Launched in 2012 by the Network of Organizations Working for People with Disabilities, Pakistan (NOWPDP), The Rickshaw Project (TRP) endeavors to give people with disabilities a second lease on life by gently integrating them into Pakistani society and making them economically empowered.
“It’s beneficial for us because along with a salary we are also taught a skill giving us a new way to earn independently through hard work, and also, sustaining our self-esteem,” said Siraj Bilal in an interview with a local channel, DAWN.
Bilal is one of three project drivers with physical disabilities who drive specially designed rickshaws as part of TRP. Originally from Swat, Bilal grew up in Karachi, where a bad road accident and a botched operation left him physically disabled. Bilal joined TRP two years ago and today works as a project driver and an in-house trainer.
The other two drivers, Imran Abdullah and Arshad Mehmood are polio survivors who participate in everything from the maintenance of the rickshaws to giving talks at educational institutions and corporations within Karachi. In fact, Mehmood used to work at a car workshop a few years ago that made retrofitted motorbikes for physically disabled users.
Even though they’ve started out small, TRP’s efforts seem to be a much-needed empathetic step in the right direction. While some studies estimate the number of people with disabilities in Pakistan at approximately 5 million, others quote a far higher number.
“A person with disabilities has had little to no representation in a national dialogue on the issues that continue to plague Pakistan as a nation – barring the 1981 Ordinance passed that sought to cosmetically address some of the issues,” stated Omair Ahmad, the Director of NOWPDP, in an article for DAWN’s daily newspaper. “Our architecture continues to be inaccessible, population unaware, policy framework inadequate and economic empowerment non-existent for people with disabilities.”
After an intensive interview and selection process, TRP’s project drivers under a rigorous three-month training period that covers everything from road training and traffic rules, to English training and basic disability training.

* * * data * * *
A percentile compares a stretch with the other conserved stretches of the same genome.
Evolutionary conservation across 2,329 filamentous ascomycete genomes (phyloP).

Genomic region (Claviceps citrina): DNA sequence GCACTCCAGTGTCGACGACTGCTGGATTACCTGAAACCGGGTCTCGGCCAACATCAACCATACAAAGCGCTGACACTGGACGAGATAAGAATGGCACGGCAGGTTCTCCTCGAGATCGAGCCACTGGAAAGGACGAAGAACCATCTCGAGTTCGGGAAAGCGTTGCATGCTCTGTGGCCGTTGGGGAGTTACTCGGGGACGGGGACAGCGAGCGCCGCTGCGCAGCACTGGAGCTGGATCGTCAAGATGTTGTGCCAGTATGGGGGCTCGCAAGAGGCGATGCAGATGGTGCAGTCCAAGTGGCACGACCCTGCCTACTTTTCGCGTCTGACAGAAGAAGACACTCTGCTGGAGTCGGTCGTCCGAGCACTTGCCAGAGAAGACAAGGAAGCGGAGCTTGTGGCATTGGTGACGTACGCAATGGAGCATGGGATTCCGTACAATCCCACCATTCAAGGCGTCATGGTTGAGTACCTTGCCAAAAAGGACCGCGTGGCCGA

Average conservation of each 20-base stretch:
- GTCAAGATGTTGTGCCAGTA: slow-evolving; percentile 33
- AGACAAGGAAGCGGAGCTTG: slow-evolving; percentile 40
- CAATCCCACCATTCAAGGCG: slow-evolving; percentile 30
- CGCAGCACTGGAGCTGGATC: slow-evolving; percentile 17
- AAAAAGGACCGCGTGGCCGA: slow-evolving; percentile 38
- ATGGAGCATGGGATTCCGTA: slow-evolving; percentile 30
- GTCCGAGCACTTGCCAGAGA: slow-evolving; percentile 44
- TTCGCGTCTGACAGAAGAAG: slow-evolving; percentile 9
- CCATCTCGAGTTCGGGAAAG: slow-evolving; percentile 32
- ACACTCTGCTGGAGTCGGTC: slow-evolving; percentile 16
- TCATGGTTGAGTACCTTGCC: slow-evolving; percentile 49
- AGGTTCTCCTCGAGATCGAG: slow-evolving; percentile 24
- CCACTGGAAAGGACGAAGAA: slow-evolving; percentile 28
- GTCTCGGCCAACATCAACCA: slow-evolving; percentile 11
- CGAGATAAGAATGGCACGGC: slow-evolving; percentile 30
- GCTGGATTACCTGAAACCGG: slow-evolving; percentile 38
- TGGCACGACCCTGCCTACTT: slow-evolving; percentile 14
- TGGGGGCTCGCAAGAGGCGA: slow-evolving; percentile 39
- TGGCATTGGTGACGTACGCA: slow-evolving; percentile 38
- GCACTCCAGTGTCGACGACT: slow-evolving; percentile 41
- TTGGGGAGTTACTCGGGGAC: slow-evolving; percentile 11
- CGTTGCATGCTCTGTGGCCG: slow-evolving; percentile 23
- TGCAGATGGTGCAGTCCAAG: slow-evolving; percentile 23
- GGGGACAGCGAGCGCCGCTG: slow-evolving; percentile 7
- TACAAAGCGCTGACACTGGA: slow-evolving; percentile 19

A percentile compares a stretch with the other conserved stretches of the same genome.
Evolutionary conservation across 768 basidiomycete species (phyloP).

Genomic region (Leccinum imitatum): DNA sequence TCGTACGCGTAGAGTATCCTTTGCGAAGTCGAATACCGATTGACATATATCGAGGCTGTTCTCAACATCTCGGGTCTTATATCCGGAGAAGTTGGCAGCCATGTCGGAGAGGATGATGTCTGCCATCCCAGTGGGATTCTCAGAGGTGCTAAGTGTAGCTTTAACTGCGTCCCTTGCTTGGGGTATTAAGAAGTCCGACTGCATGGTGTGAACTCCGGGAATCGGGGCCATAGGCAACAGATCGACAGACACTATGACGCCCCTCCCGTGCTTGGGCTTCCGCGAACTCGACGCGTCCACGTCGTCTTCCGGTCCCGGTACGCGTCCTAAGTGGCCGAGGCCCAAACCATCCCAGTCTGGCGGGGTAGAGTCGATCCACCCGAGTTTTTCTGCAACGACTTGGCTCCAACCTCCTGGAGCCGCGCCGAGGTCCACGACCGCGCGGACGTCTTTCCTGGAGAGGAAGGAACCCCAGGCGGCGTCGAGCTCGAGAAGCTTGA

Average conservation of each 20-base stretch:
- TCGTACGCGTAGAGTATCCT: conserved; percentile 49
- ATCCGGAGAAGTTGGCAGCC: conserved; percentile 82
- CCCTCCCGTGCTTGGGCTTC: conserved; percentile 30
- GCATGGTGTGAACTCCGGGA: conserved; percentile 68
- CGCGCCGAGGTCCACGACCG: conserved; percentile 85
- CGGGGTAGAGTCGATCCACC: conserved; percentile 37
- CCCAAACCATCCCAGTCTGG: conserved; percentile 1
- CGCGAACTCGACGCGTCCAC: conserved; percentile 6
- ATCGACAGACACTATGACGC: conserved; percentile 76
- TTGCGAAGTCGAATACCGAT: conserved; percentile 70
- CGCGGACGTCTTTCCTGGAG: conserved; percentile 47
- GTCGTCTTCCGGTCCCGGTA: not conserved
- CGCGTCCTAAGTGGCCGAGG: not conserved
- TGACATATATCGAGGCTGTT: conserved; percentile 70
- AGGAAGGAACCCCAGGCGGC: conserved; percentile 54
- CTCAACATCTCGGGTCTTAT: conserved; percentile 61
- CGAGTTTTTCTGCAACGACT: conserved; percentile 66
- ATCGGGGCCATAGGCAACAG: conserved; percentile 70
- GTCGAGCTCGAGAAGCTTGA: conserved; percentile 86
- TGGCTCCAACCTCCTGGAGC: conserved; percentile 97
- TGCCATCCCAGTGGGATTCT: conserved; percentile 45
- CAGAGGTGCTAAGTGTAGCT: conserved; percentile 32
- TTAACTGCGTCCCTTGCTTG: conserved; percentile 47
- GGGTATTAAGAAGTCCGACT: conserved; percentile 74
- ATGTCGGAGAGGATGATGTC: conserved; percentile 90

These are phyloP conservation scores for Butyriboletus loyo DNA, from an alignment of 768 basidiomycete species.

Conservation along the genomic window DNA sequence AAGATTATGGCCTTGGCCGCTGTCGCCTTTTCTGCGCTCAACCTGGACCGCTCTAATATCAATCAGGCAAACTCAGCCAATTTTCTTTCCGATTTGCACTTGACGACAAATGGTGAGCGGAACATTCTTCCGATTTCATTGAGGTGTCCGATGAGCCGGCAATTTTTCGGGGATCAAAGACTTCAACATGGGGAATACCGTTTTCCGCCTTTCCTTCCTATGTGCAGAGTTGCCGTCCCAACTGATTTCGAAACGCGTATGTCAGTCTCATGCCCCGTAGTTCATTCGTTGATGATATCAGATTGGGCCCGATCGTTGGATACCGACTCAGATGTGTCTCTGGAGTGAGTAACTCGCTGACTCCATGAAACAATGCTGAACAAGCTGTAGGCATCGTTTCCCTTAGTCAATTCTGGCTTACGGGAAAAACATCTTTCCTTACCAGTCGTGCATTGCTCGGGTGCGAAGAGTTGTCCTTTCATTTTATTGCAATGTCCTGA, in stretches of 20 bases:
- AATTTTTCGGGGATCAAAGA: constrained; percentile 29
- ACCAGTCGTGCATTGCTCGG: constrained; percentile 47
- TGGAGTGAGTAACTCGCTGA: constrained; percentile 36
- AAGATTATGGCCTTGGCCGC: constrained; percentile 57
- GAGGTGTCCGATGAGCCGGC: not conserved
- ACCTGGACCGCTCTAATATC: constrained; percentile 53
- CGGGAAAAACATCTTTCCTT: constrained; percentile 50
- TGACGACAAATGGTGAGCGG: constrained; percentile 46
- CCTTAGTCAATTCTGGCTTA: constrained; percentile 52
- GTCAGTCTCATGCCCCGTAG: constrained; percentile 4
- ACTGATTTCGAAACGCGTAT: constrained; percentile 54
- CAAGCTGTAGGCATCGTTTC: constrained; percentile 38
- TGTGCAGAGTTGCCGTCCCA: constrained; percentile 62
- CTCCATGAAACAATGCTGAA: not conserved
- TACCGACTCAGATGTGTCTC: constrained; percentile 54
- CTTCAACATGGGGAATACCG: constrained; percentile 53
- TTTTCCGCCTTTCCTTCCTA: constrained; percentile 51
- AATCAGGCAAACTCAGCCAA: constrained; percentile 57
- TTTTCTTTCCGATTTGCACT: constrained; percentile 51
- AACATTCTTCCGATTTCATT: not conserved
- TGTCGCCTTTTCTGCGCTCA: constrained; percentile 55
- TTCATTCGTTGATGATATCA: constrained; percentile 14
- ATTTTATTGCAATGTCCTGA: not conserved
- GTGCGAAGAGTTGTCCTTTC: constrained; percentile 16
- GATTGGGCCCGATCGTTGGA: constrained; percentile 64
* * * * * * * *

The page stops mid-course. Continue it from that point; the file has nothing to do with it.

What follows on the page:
Also part of their small team is Zulqurnain Asghar, TRP’s Manager, who is the the first visually impaired clinical psychologist in South Asia. “He came on board in January 2014, given the breadth of his advocacy experience of the last 10 years, to further our mandate,” Ahmad told The Diplomat in an interview.
Ahmad candidly admits that even though the response to TRP has been encouraging, it hasn’t generated too many customers given the current size of the fleet. “The limited size of our fleet means we are very selective with our visibility so as not to be inundated by an influx of requests that will derail the project, which has contributed to us scaling the project slowly,” he said.
Even prior to the project’s launch, putting together specially designed rickshaws for disabled drivers was a challenge for the team. For one thing, it took over a year for TRP to find a vendor.
“Stahlco [the vendor] was willing to incorporate [Abdullah’s] design into a functioning model. A model we hope to further fine-tune and subsequently replicate,” stated Ahmad. “From a licensing perspective, the law is silent when it comes to commercial licensing as per the Motor Vehicle Ordinance of 1965 – so we focused on getting clearance from the Surgeon General of Sindh, which we secured, and were able to procure learning licenses. At the moment we are endeavoring to get converted into permanent commercial licenses by developing partnerships at the legislative and bureaucratic levels to bring about legal change.”
Currently targeting youth, TRP hopes to foster partnerships with colleges and corporations in Karachi. In addition, the team is focusing on expanding their fleet every few months to tap into a wider market. For now, customers can fill out an online form for rickshaw bookings in the city.
“Over the next 12-18 months, The Rickshaw Project platform will look to provide tangible and intangible changes from a legislative perspective in the areas of Transport and Mass Transit as well as Healthcare [in Pakistan], Ahmad stated, “Additionally, we want to initiate a call center and maintenance workshop manned by people with disabilities as well – inclusive of gender diversity – to continue on the path of economic empowerment.”
Sonya Rehman is a journalist based in Lahore, Pakistan. She can be reached at: sonjarehman [at] gmail.com